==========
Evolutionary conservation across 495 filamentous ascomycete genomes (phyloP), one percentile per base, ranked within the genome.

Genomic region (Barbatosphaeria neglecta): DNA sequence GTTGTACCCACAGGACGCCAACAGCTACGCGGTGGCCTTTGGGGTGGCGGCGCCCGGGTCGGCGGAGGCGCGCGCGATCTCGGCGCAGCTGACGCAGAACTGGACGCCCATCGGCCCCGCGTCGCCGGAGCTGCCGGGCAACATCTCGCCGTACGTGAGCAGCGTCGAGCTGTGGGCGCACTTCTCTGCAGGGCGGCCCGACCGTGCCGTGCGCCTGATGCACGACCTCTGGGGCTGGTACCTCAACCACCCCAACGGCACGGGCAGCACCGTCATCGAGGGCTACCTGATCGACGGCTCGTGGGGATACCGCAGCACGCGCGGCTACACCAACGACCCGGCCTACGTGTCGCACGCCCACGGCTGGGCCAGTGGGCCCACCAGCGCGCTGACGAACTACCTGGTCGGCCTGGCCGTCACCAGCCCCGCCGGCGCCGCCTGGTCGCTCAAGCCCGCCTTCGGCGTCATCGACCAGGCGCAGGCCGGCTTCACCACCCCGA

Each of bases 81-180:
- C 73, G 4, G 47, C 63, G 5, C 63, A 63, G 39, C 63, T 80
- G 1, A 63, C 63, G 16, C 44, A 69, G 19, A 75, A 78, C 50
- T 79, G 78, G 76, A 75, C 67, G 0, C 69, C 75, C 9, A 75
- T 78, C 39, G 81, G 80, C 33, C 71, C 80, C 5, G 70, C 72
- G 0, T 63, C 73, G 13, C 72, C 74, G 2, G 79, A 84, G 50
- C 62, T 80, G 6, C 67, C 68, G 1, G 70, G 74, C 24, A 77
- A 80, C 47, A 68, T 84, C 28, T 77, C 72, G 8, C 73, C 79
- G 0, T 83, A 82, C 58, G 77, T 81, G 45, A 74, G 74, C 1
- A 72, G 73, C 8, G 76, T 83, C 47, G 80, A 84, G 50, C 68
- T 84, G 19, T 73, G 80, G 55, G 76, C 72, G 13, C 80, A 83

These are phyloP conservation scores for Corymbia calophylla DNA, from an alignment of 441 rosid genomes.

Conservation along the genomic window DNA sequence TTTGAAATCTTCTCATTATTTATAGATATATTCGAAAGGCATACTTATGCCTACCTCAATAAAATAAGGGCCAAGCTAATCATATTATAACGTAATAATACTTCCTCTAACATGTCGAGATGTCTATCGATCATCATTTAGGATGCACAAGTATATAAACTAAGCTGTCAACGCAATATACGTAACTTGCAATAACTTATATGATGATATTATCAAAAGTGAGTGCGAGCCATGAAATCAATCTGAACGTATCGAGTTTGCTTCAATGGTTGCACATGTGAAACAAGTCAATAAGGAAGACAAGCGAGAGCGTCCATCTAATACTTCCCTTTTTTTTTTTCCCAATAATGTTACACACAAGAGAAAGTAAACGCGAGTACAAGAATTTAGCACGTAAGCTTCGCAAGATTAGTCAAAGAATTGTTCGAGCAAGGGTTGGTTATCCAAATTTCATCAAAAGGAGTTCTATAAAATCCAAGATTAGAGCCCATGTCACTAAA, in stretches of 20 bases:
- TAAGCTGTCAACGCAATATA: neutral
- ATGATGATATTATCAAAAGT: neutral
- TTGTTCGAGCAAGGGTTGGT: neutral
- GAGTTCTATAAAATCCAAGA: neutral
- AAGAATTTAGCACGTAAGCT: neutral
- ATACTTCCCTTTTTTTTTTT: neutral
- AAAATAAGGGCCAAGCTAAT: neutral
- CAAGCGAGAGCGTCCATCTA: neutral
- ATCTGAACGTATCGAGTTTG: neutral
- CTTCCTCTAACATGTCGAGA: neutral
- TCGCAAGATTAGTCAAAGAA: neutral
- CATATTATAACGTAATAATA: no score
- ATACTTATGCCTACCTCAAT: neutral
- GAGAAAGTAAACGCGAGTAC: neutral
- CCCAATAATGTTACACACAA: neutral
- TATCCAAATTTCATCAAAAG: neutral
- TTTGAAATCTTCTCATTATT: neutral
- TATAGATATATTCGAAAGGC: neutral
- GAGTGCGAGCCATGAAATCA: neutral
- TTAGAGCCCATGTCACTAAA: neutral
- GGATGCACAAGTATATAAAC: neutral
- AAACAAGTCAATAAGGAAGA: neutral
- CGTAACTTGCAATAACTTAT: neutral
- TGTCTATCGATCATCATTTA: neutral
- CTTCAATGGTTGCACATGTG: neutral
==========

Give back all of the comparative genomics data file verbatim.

Evolutionary conservation across 495 filamentous ascomycete genomes (phyloP), one percentile per base, ranked within the genome.

Genomic region (Barbatosphaeria neglecta): DNA sequence GTTGTACCCACAGGACGCCAACAGCTACGCGGTGGCCTTTGGGGTGGCGGCGCCCGGGTCGGCGGAGGCGCGCGCGATCTCGGCGCAGCTGACGCAGAACTGGACGCCCATCGGCCCCGCGTCGCCGGAGCTGCCGGGCAACATCTCGCCGTACGTGAGCAGCGTCGAGCTGTGGGCGCACTTCTCTGCAGGGCGGCCCGACCGTGCCGTGCGCCTGATGCACGACCTCTGGGGCTGGTACCTCAACCACCCCAACGGCACGGGCAGCACCGTCATCGAGGGCTACCTGATCGACGGCTCGTGGGGATACCGCAGCACGCGCGGCTACACCAACGACCCGGCCTACGTGTCGCACGCCCACGGCTGGGCCAGTGGGCCCACCAGCGCGCTGACGAACTACCTGGTCGGCCTGGCCGTCACCAGCCCCGCCGGCGCCGCCTGGTCGCTCAAGCCCGCCTTCGGCGTCATCGACCAGGCGCAGGCCGGCTTCACCACCCCGA

Each of bases 81-180:
- C 73, G 4, G 47, C 63, G 5, C 63, A 63, G 39, C 63, T 80
- G 1, A 63, C 63, G 16, C 44, A 69, G 19, A 75, A 78, C 50
- T 79, G 78, G 76, A 75, C 67, G 0, C 69, C 75, C 9, A 75
- T 78, C 39, G 81, G 80, C 33, C 71, C 80, C 5, G 70, C 72
- G 0, T 63, C 73, G 13, C 72, C 74, G 2, G 79, A 84, G 50
- C 62, T 80, G 6, C 67, C 68, G 1, G 70, G 74, C 24, A 77
- A 80, C 47, A 68, T 84, C 28, T 77, C 72, G 8, C 73, C 79
- G 0, T 83, A 82, C 58, G 77, T 81, G 45, A 74, G 74, C 1
- A 72, G 73, C 8, G 76, T 83, C 47, G 80, A 84, G 50, C 68
- T 84, G 19, T 73, G 80, G 55, G 76, C 72, G 13, C 80, A 83

These are phyloP conservation scores for Corymbia calophylla DNA, from an alignment of 441 rosid genomes.

Conservation along the genomic window DNA sequence TTTGAAATCTTCTCATTATTTATAGATATATTCGAAAGGCATACTTATGCCTACCTCAATAAAATAAGGGCCAAGCTAATCATATTATAACGTAATAATACTTCCTCTAACATGTCGAGATGTCTATCGATCATCATTTAGGATGCACAAGTATATAAACTAAGCTGTCAACGCAATATACGTAACTTGCAATAACTTATATGATGATATTATCAAAAGTGAGTGCGAGCCATGAAATCAATCTGAACGTATCGAGTTTGCTTCAATGGTTGCACATGTGAAACAAGTCAATAAGGAAGACAAGCGAGAGCGTCCATCTAATACTTCCCTTTTTTTTTTTCCCAATAATGTTACACACAAGAGAAAGTAAACGCGAGTACAAGAATTTAGCACGTAAGCTTCGCAAGATTAGTCAAAGAATTGTTCGAGCAAGGGTTGGTTATCCAAATTTCATCAAAAGGAGTTCTATAAAATCCAAGATTAGAGCCCATGTCACTAAA, in stretches of 20 bases:
- TAAGCTGTCAACGCAATATA: neutral
- ATGATGATATTATCAAAAGT: neutral
- TTGTTCGAGCAAGGGTTGGT: neutral
- GAGTTCTATAAAATCCAAGA: neutral
- AAGAATTTAGCACGTAAGCT: neutral
- ATACTTCCCTTTTTTTTTTT: neutral
- AAAATAAGGGCCAAGCTAAT: neutral
- CAAGCGAGAGCGTCCATCTA: neutral
- ATCTGAACGTATCGAGTTTG: neutral
- CTTCCTCTAACATGTCGAGA: neutral
- TCGCAAGATTAGTCAAAGAA: neutral
- CATATTATAACGTAATAATA: no score
- ATACTTATGCCTACCTCAAT: neutral
- GAGAAAGTAAACGCGAGTAC: neutral
- CCCAATAATGTTACACACAA: neutral
- TATCCAAATTTCATCAAAAG: neutral
- TTTGAAATCTTCTCATTATT: neutral
- TATAGATATATTCGAAAGGC: neutral
- GAGTGCGAGCCATGAAATCA: neutral
- TTAGAGCCCATGTCACTAAA: neutral
- GGATGCACAAGTATATAAAC: neutral
- AAACAAGTCAATAAGGAAGA: neutral
- CGTAACTTGCAATAACTTAT: neutral
- TGTCTATCGATCATCATTTA: neutral
- CTTCAATGGTTGCACATGTG: neutral